The franc was also near the highest level in a week versus the euro on signs the Swiss economy is holding up amid a global slowdown following the collapse of the U.S. subprime-mortgage market. The figures stoked speculation the Swiss National Bank has no scope to cut borrowing costs this year.
Against the dollar, the franc rose as much as 1 percent, to 1.0277, the strongest since April 24, and was at 1.0316 by 4:27 p.m. in Zurich, from 1.0376 yesterday. The franc rose to parity with the U.S. currency for the first time on March 14. It was little changed at 1.6242 per euro.
An index of investors' and analysts' expectations for Switzerland's economy in the next six months rose to minus 60.4, from minus 71.4 the previous month, the ZEW Center for European Economic Research and Credit Suisse Group said today.
A government report on May 20 showed inflation pressures increased in April. Producer and import prices rose 0.7 percent from March, when they climbed 0.6 percent, the report showed, compared with a 0.5 percent increase forecast by economists in a Bloomberg survey.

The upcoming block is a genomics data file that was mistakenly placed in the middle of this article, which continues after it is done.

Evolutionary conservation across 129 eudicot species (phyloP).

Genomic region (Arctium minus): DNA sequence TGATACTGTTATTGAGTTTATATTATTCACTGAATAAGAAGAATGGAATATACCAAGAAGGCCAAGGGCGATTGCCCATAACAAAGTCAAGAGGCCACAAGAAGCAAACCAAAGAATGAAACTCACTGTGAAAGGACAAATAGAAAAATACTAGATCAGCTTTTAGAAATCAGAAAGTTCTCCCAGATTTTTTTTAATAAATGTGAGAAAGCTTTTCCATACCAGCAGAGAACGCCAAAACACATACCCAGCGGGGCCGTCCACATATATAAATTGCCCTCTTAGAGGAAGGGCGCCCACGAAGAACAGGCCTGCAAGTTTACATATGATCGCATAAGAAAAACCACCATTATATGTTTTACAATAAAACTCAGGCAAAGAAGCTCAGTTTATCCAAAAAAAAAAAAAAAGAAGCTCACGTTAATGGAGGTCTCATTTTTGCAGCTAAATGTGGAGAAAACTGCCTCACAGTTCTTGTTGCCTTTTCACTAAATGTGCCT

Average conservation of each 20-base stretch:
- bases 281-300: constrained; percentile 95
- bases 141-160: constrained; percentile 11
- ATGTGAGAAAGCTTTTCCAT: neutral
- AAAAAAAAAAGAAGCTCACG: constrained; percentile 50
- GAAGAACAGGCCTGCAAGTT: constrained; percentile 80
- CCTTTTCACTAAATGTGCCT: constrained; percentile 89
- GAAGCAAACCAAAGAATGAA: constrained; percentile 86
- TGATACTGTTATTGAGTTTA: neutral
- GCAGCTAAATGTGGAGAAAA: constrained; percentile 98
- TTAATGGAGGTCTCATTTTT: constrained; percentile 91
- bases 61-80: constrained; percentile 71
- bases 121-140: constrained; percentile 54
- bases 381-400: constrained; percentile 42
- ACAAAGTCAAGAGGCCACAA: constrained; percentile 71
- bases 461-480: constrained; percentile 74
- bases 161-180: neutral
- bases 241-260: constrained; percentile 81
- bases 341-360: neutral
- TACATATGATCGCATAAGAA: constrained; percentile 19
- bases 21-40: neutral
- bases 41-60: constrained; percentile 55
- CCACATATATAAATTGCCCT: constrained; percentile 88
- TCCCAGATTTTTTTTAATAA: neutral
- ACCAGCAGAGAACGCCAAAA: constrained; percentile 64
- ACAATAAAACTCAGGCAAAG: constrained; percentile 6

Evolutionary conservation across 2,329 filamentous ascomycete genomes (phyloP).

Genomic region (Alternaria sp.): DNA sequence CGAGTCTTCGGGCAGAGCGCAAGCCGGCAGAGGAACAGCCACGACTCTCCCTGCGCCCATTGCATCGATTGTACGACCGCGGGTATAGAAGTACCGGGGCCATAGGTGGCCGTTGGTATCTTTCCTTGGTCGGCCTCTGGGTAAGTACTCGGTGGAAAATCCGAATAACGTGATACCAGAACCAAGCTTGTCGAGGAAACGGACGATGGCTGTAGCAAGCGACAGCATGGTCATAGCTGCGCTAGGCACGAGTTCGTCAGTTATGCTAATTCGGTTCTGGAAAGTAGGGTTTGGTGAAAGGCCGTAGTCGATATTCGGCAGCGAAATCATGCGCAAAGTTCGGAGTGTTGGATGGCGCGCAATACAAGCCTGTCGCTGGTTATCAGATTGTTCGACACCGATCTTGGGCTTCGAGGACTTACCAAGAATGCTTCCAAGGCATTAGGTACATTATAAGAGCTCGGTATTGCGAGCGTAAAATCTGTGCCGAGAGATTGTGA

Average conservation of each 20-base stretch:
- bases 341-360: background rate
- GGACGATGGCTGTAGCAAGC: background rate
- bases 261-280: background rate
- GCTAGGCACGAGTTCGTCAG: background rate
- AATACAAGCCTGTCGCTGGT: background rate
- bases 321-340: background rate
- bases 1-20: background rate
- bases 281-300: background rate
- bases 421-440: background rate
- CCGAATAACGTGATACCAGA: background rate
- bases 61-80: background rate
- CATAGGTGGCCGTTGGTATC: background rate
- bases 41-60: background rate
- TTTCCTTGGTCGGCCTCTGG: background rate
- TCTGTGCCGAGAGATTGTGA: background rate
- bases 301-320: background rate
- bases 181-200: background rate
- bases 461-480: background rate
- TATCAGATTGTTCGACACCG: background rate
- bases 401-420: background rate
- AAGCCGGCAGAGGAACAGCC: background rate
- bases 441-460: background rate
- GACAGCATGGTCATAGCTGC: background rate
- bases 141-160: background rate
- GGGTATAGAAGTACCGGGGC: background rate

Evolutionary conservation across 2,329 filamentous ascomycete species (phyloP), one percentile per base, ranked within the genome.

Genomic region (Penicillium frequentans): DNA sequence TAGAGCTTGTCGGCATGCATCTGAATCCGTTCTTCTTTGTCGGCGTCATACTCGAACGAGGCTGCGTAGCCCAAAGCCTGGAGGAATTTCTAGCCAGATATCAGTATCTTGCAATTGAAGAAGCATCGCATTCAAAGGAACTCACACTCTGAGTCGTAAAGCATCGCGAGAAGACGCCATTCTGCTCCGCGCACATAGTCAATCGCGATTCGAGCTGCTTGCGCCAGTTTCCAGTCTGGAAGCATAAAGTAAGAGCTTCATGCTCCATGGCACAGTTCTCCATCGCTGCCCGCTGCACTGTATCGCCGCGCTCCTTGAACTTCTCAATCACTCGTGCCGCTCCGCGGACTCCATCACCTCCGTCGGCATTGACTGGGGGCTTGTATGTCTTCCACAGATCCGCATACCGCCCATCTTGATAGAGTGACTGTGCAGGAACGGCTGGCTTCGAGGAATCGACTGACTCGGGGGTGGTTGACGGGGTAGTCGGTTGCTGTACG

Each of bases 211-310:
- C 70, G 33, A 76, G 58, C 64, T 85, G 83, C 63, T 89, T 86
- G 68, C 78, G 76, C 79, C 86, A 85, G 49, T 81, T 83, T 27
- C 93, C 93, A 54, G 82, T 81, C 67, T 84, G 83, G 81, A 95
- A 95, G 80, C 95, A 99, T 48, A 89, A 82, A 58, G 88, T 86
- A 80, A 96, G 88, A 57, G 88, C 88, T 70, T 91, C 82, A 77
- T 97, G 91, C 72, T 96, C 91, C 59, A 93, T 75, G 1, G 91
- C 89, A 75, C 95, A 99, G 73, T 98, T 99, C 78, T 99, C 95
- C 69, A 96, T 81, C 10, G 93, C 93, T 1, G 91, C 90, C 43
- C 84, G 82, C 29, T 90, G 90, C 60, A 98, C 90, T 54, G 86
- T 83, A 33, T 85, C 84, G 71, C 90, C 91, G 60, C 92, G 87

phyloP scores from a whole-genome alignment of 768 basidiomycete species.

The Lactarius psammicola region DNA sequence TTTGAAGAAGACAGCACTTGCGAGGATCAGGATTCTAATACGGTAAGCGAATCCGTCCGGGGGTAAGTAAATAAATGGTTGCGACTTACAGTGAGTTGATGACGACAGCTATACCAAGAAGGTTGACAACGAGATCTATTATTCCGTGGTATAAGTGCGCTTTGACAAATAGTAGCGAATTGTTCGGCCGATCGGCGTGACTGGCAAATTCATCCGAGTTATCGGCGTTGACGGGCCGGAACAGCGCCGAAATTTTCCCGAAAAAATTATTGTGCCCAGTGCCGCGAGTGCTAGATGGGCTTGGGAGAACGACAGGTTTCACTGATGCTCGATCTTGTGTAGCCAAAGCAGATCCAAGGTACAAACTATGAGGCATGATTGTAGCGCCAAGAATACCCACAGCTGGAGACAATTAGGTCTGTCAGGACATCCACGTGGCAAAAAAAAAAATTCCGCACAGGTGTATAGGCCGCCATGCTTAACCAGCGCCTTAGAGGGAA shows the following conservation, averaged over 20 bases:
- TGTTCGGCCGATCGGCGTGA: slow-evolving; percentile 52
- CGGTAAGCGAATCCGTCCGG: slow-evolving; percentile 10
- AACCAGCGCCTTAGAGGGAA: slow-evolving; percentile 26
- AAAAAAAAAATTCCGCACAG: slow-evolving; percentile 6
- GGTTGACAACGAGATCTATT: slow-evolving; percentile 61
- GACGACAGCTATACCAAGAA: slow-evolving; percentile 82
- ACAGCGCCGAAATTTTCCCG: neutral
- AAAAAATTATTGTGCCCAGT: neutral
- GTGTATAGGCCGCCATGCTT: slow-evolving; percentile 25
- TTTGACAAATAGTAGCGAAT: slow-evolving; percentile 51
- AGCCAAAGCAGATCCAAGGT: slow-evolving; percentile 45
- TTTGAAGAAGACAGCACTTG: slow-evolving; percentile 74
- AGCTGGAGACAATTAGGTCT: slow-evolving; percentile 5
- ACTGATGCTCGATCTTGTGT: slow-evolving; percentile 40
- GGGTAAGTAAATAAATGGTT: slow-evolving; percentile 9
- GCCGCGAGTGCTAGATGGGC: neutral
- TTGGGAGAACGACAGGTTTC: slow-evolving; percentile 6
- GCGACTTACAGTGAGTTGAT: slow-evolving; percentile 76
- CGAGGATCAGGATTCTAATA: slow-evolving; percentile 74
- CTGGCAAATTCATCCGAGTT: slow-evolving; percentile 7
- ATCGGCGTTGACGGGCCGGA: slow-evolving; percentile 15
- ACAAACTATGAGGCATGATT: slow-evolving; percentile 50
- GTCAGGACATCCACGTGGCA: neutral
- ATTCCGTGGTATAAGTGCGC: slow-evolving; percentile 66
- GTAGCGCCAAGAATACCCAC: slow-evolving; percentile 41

SNB Vice President Philipp Hildebrand said May 19 that credit markets are now in the ``second half'' of the crisis sparked by turmoil in the U.S. mortgage market.
Traders reduced bets the central bank will lower borrowing costs this year, futures prices show. The implied yield on the three-month Swiss franc interest-rate futures contract due September was little changed at 2.87 percent, the highest this month.
The Zurich-based SNB left its target rate at a six-year high of 2.75 percent in March as it focused on the threat of inflation. Policy makers next meet June 19 in Geneva.
Swiss borrowing costs are the third-lowest in the industrialized world, and compare with 0.5 percent in Japan and 4 percent for the 15 economies using the euro. The U.K.'s 5 percent main rate is the highest among the Group of Seven nations, while South Africa's benchmark is 11.5 percent.
The country's government bonds fell, with the yield on the 3 percent note due January 2018 climbing 3 basis points to 3.03 percent. Yields move inversely to bond prices.